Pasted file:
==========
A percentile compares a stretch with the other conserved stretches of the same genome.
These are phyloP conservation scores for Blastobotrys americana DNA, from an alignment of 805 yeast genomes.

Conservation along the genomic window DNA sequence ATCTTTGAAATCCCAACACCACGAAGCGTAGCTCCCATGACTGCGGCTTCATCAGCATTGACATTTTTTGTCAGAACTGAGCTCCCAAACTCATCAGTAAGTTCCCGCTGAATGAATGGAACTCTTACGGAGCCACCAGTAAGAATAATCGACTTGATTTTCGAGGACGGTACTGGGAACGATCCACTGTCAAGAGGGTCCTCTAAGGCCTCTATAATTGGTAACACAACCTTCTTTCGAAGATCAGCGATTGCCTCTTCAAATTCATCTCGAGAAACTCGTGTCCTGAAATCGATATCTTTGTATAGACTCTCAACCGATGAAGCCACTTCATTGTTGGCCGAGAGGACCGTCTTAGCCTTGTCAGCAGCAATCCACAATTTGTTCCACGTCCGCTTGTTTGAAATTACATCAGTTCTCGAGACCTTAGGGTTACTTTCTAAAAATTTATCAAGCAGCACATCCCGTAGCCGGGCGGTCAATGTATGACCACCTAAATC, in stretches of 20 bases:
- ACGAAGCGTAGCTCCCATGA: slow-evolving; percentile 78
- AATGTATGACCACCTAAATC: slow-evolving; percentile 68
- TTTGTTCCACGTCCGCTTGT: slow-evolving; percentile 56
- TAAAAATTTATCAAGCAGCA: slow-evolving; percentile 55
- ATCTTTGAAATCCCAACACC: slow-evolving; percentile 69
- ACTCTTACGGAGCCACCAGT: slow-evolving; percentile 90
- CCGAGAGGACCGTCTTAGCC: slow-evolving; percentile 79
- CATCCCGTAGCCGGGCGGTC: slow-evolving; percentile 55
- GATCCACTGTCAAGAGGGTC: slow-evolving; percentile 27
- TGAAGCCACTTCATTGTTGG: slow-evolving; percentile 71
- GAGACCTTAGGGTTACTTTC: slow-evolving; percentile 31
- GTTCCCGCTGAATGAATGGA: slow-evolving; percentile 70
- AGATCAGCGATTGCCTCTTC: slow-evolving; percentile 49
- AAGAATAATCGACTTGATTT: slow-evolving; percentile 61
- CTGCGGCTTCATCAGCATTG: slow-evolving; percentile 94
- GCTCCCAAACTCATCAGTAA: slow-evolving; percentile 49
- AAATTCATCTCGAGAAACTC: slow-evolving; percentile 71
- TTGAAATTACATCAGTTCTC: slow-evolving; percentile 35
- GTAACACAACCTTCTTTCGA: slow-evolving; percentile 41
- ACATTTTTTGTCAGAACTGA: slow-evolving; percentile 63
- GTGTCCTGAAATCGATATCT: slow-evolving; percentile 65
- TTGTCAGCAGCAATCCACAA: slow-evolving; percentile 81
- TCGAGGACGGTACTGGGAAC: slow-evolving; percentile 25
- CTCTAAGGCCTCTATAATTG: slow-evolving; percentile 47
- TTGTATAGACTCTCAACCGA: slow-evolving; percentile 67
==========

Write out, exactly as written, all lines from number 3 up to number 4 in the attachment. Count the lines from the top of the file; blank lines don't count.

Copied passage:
Conservation along the genomic window DNA sequence ATCTTTGAAATCCCAACACCACGAAGCGTAGCTCCCATGACTGCGGCTTCATCAGCATTGACATTTTTTGTCAGAACTGAGCTCCCAAACTCATCAGTAAGTTCCCGCTGAATGAATGGAACTCTTACGGAGCCACCAGTAAGAATAATCGACTTGATTTTCGAGGACGGTACTGGGAACGATCCACTGTCAAGAGGGTCCTCTAAGGCCTCTATAATTGGTAACACAACCTTCTTTCGAAGATCAGCGATTGCCTCTTCAAATTCATCTCGAGAAACTCGTGTCCTGAAATCGATATCTTTGTATAGACTCTCAACCGATGAAGCCACTTCATTGTTGGCCGAGAGGACCGTCTTAGCCTTGTCAGCAGCAATCCACAATTTGTTCCACGTCCGCTTGTTTGAAATTACATCAGTTCTCGAGACCTTAGGGTTACTTTCTAAAAATTTATCAAGCAGCACATCCCGTAGCCGGGCGGTCAATGTATGACCACCTAAATC, in stretches of 20 bases:
- ACGAAGCGTAGCTCCCATGA: slow-evolving; percentile 78